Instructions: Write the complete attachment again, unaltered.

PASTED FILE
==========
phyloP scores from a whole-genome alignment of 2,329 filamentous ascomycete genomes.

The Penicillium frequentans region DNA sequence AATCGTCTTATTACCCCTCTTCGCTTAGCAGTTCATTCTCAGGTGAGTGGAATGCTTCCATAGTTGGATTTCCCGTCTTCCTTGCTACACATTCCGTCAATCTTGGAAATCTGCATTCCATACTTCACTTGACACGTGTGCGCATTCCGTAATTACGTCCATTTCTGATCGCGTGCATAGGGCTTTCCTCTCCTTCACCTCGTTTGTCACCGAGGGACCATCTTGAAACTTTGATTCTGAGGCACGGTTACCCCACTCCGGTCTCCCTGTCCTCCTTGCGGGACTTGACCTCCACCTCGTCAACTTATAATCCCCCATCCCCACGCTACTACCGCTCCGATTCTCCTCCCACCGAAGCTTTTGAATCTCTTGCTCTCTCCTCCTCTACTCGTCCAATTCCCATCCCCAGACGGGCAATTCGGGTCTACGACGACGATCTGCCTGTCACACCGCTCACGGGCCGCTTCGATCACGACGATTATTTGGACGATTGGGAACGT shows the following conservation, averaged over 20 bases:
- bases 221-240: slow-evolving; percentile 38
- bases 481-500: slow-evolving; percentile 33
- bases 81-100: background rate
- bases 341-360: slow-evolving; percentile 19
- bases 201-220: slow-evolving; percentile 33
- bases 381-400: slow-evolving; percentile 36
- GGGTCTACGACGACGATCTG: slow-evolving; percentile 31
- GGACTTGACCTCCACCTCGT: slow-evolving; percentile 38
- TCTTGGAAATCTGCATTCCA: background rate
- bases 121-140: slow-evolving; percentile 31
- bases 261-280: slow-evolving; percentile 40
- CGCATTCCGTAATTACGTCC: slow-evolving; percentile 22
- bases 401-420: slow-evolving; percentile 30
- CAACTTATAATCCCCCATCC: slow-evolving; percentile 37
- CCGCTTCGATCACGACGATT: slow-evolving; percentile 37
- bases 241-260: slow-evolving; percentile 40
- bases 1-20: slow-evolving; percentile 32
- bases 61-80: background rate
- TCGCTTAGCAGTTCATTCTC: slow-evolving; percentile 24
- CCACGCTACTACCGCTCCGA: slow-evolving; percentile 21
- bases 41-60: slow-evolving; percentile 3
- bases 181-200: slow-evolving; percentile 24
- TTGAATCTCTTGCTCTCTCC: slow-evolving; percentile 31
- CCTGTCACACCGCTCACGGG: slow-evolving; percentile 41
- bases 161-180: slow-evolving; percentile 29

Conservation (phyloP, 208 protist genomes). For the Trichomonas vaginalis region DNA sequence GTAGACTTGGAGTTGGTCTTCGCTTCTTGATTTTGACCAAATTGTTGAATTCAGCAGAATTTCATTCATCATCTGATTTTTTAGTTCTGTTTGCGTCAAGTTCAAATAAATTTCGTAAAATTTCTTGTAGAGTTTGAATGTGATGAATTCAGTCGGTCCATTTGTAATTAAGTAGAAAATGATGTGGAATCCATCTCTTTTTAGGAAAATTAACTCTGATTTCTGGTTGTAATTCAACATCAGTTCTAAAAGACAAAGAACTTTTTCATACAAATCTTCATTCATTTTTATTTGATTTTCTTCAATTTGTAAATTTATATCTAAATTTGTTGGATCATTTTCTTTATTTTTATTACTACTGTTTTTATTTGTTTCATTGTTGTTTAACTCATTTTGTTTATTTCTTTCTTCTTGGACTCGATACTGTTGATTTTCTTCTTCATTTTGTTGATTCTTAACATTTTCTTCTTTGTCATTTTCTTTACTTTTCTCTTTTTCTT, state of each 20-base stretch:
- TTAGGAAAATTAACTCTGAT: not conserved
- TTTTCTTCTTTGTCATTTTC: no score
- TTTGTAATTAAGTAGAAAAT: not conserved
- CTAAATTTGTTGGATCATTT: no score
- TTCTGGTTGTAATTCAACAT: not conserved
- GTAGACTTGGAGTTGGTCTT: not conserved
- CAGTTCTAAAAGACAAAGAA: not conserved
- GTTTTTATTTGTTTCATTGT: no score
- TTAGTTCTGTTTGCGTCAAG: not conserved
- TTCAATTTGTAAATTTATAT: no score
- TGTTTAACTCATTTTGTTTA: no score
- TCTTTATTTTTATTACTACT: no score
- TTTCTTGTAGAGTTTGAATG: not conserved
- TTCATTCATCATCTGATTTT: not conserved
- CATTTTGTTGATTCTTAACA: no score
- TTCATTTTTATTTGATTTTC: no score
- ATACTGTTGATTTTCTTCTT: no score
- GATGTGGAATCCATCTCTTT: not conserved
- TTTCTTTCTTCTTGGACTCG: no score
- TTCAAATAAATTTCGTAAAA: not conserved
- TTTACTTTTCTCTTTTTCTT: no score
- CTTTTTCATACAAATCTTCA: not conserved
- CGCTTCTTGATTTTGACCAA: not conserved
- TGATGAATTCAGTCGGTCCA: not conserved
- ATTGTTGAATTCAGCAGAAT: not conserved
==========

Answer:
phyloP scores from a whole-genome alignment of 2,329 filamentous ascomycete genomes.

The Penicillium frequentans region DNA sequence AATCGTCTTATTACCCCTCTTCGCTTAGCAGTTCATTCTCAGGTGAGTGGAATGCTTCCATAGTTGGATTTCCCGTCTTCCTTGCTACACATTCCGTCAATCTTGGAAATCTGCATTCCATACTTCACTTGACACGTGTGCGCATTCCGTAATTACGTCCATTTCTGATCGCGTGCATAGGGCTTTCCTCTCCTTCACCTCGTTTGTCACCGAGGGACCATCTTGAAACTTTGATTCTGAGGCACGGTTACCCCACTCCGGTCTCCCTGTCCTCCTTGCGGGACTTGACCTCCACCTCGTCAACTTATAATCCCCCATCCCCACGCTACTACCGCTCCGATTCTCCTCCCACCGAAGCTTTTGAATCTCTTGCTCTCTCCTCCTCTACTCGTCCAATTCCCATCCCCAGACGGGCAATTCGGGTCTACGACGACGATCTGCCTGTCACACCGCTCACGGGCCGCTTCGATCACGACGATTATTTGGACGATTGGGAACGT shows the following conservation, averaged over 20 bases:
- bases 221-240: slow-evolving; percentile 38
- bases 481-500: slow-evolving; percentile 33
- bases 81-100: background rate
- bases 341-360: slow-evolving; percentile 19
- bases 201-220: slow-evolving; percentile 33
- bases 381-400: slow-evolving; percentile 36
- GGGTCTACGACGACGATCTG: slow-evolving; percentile 31
- GGACTTGACCTCCACCTCGT: slow-evolving; percentile 38
- TCTTGGAAATCTGCATTCCA: background rate
- bases 121-140: slow-evolving; percentile 31
- bases 261-280: slow-evolving; percentile 40
- CGCATTCCGTAATTACGTCC: slow-evolving; percentile 22
- bases 401-420: slow-evolving; percentile 30
- CAACTTATAATCCCCCATCC: slow-evolving; percentile 37
- CCGCTTCGATCACGACGATT: slow-evolving; percentile 37
- bases 241-260: slow-evolving; percentile 40
- bases 1-20: slow-evolving; percentile 32
- bases 61-80: background rate
- TCGCTTAGCAGTTCATTCTC: slow-evolving; percentile 24
- CCACGCTACTACCGCTCCGA: slow-evolving; percentile 21
- bases 41-60: slow-evolving; percentile 3
- bases 181-200: slow-evolving; percentile 24
- TTGAATCTCTTGCTCTCTCC: slow-evolving; percentile 31
- CCTGTCACACCGCTCACGGG: slow-evolving; percentile 41
- bases 161-180: slow-evolving; percentile 29

Conservation (phyloP, 208 protist genomes). For the Trichomonas vaginalis region DNA sequence GTAGACTTGGAGTTGGTCTTCGCTTCTTGATTTTGACCAAATTGTTGAATTCAGCAGAATTTCATTCATCATCTGATTTTTTAGTTCTGTTTGCGTCAAGTTCAAATAAATTTCGTAAAATTTCTTGTAGAGTTTGAATGTGATGAATTCAGTCGGTCCATTTGTAATTAAGTAGAAAATGATGTGGAATCCATCTCTTTTTAGGAAAATTAACTCTGATTTCTGGTTGTAATTCAACATCAGTTCTAAAAGACAAAGAACTTTTTCATACAAATCTTCATTCATTTTTATTTGATTTTCTTCAATTTGTAAATTTATATCTAAATTTGTTGGATCATTTTCTTTATTTTTATTACTACTGTTTTTATTTGTTTCATTGTTGTTTAACTCATTTTGTTTATTTCTTTCTTCTTGGACTCGATACTGTTGATTTTCTTCTTCATTTTGTTGATTCTTAACATTTTCTTCTTTGTCATTTTCTTTACTTTTCTCTTTTTCTT, state of each 20-base stretch:
- TTAGGAAAATTAACTCTGAT: not conserved
- TTTTCTTCTTTGTCATTTTC: no score
- TTTGTAATTAAGTAGAAAAT: not conserved
- CTAAATTTGTTGGATCATTT: no score
- TTCTGGTTGTAATTCAACAT: not conserved
- GTAGACTTGGAGTTGGTCTT: not conserved
- CAGTTCTAAAAGACAAAGAA: not conserved
- GTTTTTATTTGTTTCATTGT: no score
- TTAGTTCTGTTTGCGTCAAG: not conserved
- TTCAATTTGTAAATTTATAT: no score
- TGTTTAACTCATTTTGTTTA: no score
- TCTTTATTTTTATTACTACT: no score
- TTTCTTGTAGAGTTTGAATG: not conserved
- TTCATTCATCATCTGATTTT: not conserved
- CATTTTGTTGATTCTTAACA: no score
- TTCATTTTTATTTGATTTTC: no score
- ATACTGTTGATTTTCTTCTT: no score
- GATGTGGAATCCATCTCTTT: not conserved
- TTTCTTTCTTCTTGGACTCG: no score
- TTCAAATAAATTTCGTAAAA: not conserved
- TTTACTTTTCTCTTTTTCTT: no score
- CTTTTTCATACAAATCTTCA: not conserved
- CGCTTCTTGATTTTGACCAA: not conserved
- TGATGAATTCAGTCGGTCCA: not conserved
- ATTGTTGAATTCAGCAGAAT: not conserved